THE DIGITAL REPOSITORY FOR THE BLACK EXPERIENCE
- Get Involved
"Do Unto Others As You Would Have Them Do Unto You."
Educator and civil rights activist, Gloria Blackwell (Rackley) was born on March 11, 1927 in Little Rock, South Carolina. Her father, Harrison Benjamin Blackwell, was a barber and her mother, Lurline Olivia Thomas Blackwell, taught at the Little Rock Colored School. Blackwell attended Mather Academy in Camden, South Carolina, graduated from high school in Sumter, South Carolina in 1943 and then enrolled in Claflin College in Orangeburg, South Carolina. There, she was a favorite of President Randolph. Blackwell volunteered for NAACP Youth and was president of the Methodist Youth Fellowship. Leaving school to get married in 1944, Blackwell lived for a time in Chicago. She earned her B.S. degree in education from Claflin College in 1953 and taught in the segregated public schools of Orangeburg. In 1956, Blackwell obtained her M.A. degree in education from South Carolina State University, also in Orangeburg.
In the 1950s, Blackwell served as a recruiter for the Dillon County chapter of the NAACP. Visited often by Thurgood Marshall and Roy Wilkins, the Dillon County NAACP chapter made school integration their top priority. Inspired by the Brown v. the Board of Education decision, Blackwell, known to history as Gloria Rackley, began to participate and lead nonviolent demonstrations to desegregate the schools, hospitals and other public accommodations. In March of 1963, Blackwell joined more than 400 student demonstrators from Claflin College and South Carolina State University led by Charles McDew who marched to desegregate the downtown area. Supported by the community, but arrested countless times, Blackwell served time in prison and was fired from her job by white school officials in the spring of 1963. Blackwell’s daughter, Lurma, an honor middle school student, was arrested some sixteen times by the time she was thirteen years old. Blackwell and her daughter missed a court date when they were arrested for using the White Ladies Only restroom in the courthouse. The civil rights activities in Orangeburg attracted national attention, including a visit from Dr. Martin Luther King, Jr. and an invitation for Blackwell to speak to the National Teachers Union in New York City. Ably defended by Matthew Perry and encouraged by the passage of the Civil Rights Act of 1964, Blackwell accepted a job at Norfolk State University in Virginia in 1964.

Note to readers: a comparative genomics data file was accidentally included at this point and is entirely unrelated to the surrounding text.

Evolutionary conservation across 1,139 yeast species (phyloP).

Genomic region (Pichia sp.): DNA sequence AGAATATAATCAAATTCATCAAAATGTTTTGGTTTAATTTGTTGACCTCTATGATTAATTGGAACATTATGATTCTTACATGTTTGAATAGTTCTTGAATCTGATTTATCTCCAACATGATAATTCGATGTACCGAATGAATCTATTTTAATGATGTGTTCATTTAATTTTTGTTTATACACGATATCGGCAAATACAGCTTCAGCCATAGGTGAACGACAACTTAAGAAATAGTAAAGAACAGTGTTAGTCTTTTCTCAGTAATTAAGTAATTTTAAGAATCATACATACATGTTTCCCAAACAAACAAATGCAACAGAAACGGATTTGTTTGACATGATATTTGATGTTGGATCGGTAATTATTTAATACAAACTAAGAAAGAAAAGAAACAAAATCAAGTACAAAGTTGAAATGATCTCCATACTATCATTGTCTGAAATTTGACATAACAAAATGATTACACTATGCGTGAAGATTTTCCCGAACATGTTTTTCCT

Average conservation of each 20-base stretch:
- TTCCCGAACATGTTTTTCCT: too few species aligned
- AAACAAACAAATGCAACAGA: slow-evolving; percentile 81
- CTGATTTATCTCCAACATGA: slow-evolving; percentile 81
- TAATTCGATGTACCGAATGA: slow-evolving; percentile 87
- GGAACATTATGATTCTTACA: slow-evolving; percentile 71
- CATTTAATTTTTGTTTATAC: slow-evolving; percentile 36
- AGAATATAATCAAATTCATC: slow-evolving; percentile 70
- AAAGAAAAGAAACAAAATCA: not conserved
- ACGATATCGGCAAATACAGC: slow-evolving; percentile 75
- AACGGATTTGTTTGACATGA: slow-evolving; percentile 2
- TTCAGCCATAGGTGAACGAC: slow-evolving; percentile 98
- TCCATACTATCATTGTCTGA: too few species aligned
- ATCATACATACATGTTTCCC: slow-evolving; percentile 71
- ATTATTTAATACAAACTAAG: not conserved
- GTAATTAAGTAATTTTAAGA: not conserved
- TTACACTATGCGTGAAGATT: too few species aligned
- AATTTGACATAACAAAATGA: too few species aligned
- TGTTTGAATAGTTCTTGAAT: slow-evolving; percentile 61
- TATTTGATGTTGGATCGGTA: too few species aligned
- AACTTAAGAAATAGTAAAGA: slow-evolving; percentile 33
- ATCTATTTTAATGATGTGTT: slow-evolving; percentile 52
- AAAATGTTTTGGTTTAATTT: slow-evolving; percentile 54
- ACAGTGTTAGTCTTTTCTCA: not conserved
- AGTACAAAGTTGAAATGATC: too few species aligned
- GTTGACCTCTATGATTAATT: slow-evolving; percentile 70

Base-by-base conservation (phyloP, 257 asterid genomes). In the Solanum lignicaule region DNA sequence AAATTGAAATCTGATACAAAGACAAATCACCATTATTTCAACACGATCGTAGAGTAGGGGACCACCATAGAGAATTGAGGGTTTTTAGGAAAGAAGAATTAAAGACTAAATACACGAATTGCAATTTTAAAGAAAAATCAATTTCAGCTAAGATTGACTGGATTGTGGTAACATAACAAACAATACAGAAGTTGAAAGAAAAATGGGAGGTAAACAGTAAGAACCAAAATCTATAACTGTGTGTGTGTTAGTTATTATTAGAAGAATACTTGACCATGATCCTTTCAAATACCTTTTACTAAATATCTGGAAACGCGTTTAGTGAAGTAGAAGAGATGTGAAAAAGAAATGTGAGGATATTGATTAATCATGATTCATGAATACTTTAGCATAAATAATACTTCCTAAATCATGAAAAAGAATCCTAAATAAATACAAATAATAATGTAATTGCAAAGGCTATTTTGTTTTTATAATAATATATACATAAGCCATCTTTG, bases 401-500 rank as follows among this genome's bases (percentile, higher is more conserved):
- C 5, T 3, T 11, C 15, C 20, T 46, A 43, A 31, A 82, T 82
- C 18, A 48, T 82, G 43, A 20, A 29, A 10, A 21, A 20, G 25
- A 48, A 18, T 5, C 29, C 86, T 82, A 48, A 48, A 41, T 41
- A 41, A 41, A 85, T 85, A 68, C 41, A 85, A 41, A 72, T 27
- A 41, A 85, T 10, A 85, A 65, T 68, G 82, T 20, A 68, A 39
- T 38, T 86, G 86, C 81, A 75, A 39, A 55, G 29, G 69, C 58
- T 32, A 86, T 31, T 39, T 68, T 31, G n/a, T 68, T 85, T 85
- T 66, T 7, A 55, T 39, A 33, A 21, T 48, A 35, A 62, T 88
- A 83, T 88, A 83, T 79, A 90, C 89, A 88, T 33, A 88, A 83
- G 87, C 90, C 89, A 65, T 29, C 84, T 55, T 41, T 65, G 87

At Norfolk, Blackwell served as a professor in the English Department and advised local civil rights efforts from 1964 to 1968. She was director of African American Studies at American International University from 1968 to 1970. She earned her Ph.D. in American Studies from Emory University in 1973 and went on to teach at Clark College until her retirement in 1993.
Blackwell, the mother of two grown daughters and two adopted boys, lived in Peachtree City, Georgia. She was featured along with the other heroes of the Orangeburg movement in the civil rights annals of black photographer Cecil J. Williams.
Blackwell passed away on December 7, 2010 at age 83.